And then you wouldn’t have to pay for tail insurance. It’s not prohibitively expensive for a PA. However, it’s still going to be thousands of dollars that the PA is going to have to pay in one big lump sum. And most people don’t want to do that. As I said before, it’s more likely than not probably like 75% of all private practice jobs require the employee to cover the cost of tail insurance.
Is a Physician Assistant Malpractice Insurance Deal-Breaker?
Is this a deal-breaker for most people? Probably not. However, you’ll still have to pay if you’re hopping jobs a lot. And the contract says you will have to pay for tail insurance. You’re going to pay for tail insurance every single time. If you’re going to be long-term with an employer, maybe it will not be that big of a deal if you must pay for it. If you’re going to have a new job every year and you must pay tail insurance every year, that could add up over time.
And that may be something you want to ensure that the employer covers or even consider. If a hospital employee’s job almost always has the employer pay for tail insurance. Then maybe I want to lean more towards hospital or hospital network positions versus private practice where I must pay more. It definitely can be negotiated in advance. Deal-breaker? Probably not, but certainly something to take into account. So, that’s a little primer on tail insurance and how much it costs.
Tail Insurance for a Physician Assistant Explained
What is tail insurance for a physician assistant? The setting of where the physician assistant is employed usually will dictate what type of professional liability insurance they have, also known as medical malpractice insurance. Suppose a PA works for an extensive hospital network. In that case, generally, the hospital network will be self-insured, and tail insurance won’t be necessary. If they work for smaller, standalone hospitals, that facility might use claims-made insurance. Still, most of the time, like nine times out of 10, if a hospital or a hospital network employs a PA, they will not have to pay for tail insurance. Suppose they’re working for a smaller physician-owned group. In that case, that’s the setting where it’s most likely claims-made insurance is used, and then the PA would be responsible for paying for tail insurance.
Two Types of Professional Liability Insurance for Physician Assistants
Let’s kind of break down all these terms. First, in a smaller physician-owned setting, there are two common types of medical malpractice insurance. One is occurrence-based, and the other is claims-made. An occurrence-based coverage means a policy must be in place when a medical malpractice incident occurs. Tail insurance is not necessary for an occurrence-based policy. Now, why would you get claims-made versus occurrence?
A good rule of thumb is an occurrence-based is usually about a third more expensive than claims-made coverage. Smaller physician-owned practices usually use claims-made insurance just because it’s cheaper. And then they’ll pass the cost of tail insurance onto the employee. And therefore, they are saving a third a year on medical malpractice costs and giving the tail insurance coverage responsibility to the PA.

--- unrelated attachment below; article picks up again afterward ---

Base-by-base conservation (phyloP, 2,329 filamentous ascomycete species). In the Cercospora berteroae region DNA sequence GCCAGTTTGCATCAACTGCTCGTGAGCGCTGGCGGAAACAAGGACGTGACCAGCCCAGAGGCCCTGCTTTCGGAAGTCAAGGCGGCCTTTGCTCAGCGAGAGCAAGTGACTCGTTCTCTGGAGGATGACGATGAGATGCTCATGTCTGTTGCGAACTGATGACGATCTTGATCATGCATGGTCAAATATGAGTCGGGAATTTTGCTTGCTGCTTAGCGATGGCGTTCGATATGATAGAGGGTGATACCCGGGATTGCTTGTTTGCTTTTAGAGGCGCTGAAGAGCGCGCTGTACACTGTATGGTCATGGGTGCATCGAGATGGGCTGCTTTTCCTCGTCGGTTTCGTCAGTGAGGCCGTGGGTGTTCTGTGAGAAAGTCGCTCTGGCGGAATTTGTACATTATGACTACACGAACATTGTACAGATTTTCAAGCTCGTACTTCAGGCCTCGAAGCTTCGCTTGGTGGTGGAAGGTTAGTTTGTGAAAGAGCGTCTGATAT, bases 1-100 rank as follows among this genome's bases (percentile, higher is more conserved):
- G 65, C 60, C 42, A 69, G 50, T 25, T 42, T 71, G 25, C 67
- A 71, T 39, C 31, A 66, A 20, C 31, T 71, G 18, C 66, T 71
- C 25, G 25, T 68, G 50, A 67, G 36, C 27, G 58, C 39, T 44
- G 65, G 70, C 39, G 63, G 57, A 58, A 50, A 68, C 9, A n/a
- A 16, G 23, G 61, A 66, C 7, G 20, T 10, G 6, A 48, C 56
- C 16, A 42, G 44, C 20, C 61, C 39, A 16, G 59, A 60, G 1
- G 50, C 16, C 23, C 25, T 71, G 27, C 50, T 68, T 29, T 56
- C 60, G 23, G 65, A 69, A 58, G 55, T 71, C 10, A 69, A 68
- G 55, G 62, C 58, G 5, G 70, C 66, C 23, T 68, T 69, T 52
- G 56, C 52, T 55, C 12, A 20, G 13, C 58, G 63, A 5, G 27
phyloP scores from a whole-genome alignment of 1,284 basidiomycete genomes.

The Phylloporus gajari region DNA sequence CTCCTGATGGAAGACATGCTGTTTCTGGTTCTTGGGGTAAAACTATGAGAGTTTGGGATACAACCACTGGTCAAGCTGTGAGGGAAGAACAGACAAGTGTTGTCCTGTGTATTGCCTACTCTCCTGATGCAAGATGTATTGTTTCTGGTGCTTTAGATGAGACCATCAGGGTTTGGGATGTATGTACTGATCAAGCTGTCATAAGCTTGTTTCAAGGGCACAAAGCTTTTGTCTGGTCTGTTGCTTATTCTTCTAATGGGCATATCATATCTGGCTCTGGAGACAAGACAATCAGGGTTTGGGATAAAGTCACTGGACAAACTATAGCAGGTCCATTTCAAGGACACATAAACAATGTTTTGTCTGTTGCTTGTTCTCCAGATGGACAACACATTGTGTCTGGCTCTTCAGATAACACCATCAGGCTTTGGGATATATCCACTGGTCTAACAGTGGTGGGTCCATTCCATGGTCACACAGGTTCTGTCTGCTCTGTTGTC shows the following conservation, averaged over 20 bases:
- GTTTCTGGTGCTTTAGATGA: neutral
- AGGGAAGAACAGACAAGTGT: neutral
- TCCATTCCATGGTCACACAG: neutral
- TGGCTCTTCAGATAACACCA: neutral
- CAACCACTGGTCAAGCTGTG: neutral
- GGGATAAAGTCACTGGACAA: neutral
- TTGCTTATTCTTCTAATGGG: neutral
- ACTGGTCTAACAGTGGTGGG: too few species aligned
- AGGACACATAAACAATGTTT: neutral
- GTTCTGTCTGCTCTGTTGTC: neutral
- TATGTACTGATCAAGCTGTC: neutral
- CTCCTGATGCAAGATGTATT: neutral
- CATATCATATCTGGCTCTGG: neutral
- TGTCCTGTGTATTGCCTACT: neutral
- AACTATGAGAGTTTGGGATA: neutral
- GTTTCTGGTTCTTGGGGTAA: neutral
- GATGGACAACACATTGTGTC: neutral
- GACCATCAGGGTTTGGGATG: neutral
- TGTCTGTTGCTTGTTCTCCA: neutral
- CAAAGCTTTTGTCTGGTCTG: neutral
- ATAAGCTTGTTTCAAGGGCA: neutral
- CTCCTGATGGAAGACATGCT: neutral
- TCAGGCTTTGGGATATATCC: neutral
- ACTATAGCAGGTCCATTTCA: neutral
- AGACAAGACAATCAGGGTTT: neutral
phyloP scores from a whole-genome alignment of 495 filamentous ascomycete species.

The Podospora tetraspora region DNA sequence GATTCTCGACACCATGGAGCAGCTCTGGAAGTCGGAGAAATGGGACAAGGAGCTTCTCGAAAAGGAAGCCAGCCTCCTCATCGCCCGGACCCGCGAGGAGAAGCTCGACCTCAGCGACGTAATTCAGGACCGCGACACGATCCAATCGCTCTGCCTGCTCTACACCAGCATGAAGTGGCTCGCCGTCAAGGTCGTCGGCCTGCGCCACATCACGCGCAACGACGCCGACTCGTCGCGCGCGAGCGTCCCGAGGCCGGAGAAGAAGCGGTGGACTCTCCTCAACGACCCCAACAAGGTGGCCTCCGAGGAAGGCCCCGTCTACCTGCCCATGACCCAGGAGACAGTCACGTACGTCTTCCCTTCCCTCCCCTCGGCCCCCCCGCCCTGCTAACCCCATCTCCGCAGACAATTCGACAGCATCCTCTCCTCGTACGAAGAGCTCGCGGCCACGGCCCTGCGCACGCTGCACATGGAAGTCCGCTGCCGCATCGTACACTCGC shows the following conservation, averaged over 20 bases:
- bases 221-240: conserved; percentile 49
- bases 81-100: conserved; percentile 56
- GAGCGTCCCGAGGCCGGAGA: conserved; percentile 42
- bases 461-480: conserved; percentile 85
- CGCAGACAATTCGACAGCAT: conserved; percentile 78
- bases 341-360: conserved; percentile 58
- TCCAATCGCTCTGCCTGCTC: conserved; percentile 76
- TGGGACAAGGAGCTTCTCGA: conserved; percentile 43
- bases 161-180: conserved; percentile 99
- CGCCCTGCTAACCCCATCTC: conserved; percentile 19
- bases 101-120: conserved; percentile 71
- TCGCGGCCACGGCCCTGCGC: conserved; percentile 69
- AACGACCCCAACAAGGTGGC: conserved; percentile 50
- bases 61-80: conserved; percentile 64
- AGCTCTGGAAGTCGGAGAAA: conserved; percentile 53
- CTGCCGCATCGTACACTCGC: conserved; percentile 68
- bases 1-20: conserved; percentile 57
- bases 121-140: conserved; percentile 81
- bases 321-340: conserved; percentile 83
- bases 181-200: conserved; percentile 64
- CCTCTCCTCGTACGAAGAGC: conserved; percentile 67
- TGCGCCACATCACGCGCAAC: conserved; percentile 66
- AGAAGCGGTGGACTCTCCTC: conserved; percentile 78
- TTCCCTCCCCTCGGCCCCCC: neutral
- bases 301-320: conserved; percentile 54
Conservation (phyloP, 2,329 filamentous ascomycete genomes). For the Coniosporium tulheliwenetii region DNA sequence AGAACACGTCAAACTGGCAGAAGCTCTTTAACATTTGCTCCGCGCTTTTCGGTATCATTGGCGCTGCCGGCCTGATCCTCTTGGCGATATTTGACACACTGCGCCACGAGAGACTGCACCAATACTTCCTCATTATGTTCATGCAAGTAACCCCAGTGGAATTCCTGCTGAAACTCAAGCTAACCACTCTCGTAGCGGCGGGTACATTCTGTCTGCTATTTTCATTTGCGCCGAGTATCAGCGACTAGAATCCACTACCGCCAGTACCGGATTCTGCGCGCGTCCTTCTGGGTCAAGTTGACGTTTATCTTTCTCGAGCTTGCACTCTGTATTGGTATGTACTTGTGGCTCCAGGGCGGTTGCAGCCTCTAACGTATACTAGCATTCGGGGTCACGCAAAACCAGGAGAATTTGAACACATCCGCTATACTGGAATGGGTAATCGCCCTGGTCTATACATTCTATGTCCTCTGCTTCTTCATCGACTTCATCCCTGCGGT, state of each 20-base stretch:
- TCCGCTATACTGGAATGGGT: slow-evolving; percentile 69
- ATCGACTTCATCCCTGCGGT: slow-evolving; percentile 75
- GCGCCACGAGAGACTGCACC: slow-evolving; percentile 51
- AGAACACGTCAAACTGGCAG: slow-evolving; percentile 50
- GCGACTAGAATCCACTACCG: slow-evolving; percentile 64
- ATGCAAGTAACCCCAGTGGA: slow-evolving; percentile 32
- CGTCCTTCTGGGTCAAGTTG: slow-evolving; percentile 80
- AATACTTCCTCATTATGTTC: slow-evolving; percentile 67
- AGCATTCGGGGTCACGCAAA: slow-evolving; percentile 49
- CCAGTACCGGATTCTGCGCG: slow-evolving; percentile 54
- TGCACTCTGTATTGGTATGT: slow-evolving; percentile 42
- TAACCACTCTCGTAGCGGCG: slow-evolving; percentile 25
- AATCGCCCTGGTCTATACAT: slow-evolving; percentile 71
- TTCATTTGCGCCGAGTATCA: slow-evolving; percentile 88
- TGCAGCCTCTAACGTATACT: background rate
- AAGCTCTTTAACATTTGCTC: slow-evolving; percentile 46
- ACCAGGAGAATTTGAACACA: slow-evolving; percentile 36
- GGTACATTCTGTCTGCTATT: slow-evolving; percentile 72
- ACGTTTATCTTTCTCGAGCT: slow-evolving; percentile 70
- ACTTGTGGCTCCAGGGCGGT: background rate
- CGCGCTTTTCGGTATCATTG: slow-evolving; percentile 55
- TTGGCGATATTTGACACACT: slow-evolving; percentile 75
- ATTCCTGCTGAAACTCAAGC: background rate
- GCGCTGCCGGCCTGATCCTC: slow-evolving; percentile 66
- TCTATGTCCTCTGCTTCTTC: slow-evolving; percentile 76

Claims-made vs. Occurrence-Based Policy
In occurrence-based coverage, you don’t need tail insurance. When you need tail insurance, if there’s a claims-made policy and a claims-made policy means a policy must be in effect when the claim is made. Now, someone could leave an employer, and then there will be a statute of limitations: the amount of time somebody can sue the Physician Assistants. In most states, it’s two years from where you know or should have known of the medical malpractice incident. T
here are some exceptions for minors and things like that, but let’s use two years, for example. In that scenario, the Physician assistants leave the employer, and then a year later, somebody sues them. If they have a claims-made policy, that policy ends when they leave the employer. So, they need a gap policy, a tail insurance coverage that covers that gap between when they leave, and the last day somebody can sue the PA. As far as cost goes, a good rule of thumb is that tail insurance is usually about twice the annual premium.
The yearly premium is the amount the employer pays to insure the PA annually. Usually, somewhere between 1500 to 3000 is an excellent standard amount for medical malpractice coverage for a PA. If they had to pay, it’s somewhere between 3,000 to 6,000. It is specialty-dependent. There are different risks for someone assisting in surgery versus someone just doing primary care. Or if you’re with an OB-GYN or something like that, it would be higher as well.
The Price of a Tail Insurance
But just a good rule of thumb is somewhere around twice what the annual premium is. You want to find out, alright, what’s the annual premium? Is the employer paying my annual premium? Which they should be. And then, in the contract, it will state who’s responsible for purchasing tail insurance. That is a scenario that a physician assistant can negotiate. You can do a math equation if the employer gives the physician assistant the option of getting occurrence or claims-made coverage. If you’re going to be there for a short period, it might make sense to get occurrence insurance. Whereas if you are going to be there for a very long time, doing the math, it could make sense to go for claims-made coverage. So, that’s a little primer on tail insurance for a physician assistant.